LONDON (Reuters) - British opposition Labour leader Keir Starmer will set out his plan to foster economic growth on Monday, adding his voice to a debate that has dominated the Conservative Party's race to become the country's next prime minister.
Starmer, criticised by some in his party for not spelling out clear policies to challenge the Conservatives who are again caught up in a leadership contest, will say his emphasis on economic growth might "challenge my party's instincts".
"It pushes us to care as much about growth and productivity as we have done about redistribution and investment in the past," he will say, according to extracts of his speech.
Starmer will say he wants to see "fair" growth which will maximise "the contribution we all make to national prosperity", though the excerpts of the speech provided no details of the policies he would pursue to achieve that goal.
He will also take aim at the Conservatives' leadership contest, which pits foreign minister Liz Truss against former finance minister Rishi Sunak in th race to replace Prime Minister Boris Johnson.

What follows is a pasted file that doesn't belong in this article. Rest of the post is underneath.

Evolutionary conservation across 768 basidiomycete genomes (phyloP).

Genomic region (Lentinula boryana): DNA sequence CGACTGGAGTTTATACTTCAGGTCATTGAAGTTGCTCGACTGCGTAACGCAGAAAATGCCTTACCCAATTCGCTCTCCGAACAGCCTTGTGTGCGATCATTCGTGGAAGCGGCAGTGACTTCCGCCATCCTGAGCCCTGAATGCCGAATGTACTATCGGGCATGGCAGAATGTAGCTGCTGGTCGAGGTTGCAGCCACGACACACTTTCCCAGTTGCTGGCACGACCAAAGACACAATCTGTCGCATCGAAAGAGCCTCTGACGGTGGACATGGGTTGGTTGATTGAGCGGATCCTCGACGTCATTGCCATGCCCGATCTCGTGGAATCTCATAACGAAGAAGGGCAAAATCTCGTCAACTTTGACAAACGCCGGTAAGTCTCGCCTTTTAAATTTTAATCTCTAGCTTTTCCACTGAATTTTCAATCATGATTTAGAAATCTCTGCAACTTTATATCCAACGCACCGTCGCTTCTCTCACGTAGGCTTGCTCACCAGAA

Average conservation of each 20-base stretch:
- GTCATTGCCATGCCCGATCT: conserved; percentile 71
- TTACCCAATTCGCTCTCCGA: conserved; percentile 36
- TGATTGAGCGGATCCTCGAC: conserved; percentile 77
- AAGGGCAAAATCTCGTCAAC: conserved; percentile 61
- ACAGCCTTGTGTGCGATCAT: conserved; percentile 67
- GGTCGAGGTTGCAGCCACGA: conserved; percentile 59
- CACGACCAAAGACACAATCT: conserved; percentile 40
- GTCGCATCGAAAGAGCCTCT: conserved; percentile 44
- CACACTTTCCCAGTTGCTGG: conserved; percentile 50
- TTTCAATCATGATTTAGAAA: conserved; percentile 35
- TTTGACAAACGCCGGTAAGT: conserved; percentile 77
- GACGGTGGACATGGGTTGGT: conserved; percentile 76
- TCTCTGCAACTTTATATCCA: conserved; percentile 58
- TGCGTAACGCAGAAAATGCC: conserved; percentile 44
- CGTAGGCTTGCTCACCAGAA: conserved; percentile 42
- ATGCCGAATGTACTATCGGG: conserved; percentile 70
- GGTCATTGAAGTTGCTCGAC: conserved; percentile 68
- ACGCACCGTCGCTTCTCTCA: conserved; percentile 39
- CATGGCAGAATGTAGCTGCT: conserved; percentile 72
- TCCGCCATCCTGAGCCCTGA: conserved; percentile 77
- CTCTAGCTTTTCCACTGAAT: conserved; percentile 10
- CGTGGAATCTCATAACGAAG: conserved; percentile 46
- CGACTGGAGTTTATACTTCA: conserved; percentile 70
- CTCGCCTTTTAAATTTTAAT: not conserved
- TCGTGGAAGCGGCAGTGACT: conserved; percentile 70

Truss and Sunak have clashed over the timing of tax cuts they have both promised but agree on wanting to boost sluggish economic growth at a time when the country is facing rising inflation and a possible recession.
"You will see a clear contrast between my Labour Party and the Thatcherite cosplay on display tonight," he will say before the two contenders take part in a debate on Monday evening, in a reference to Conservative former prime minister Margaret Thatcher.
"The difference between a Labour party ready to take Britain forward. And a Tory party that wants to take us back into the past."
(Reporting by Elizabeth Piper; Editing by Gareth Jones)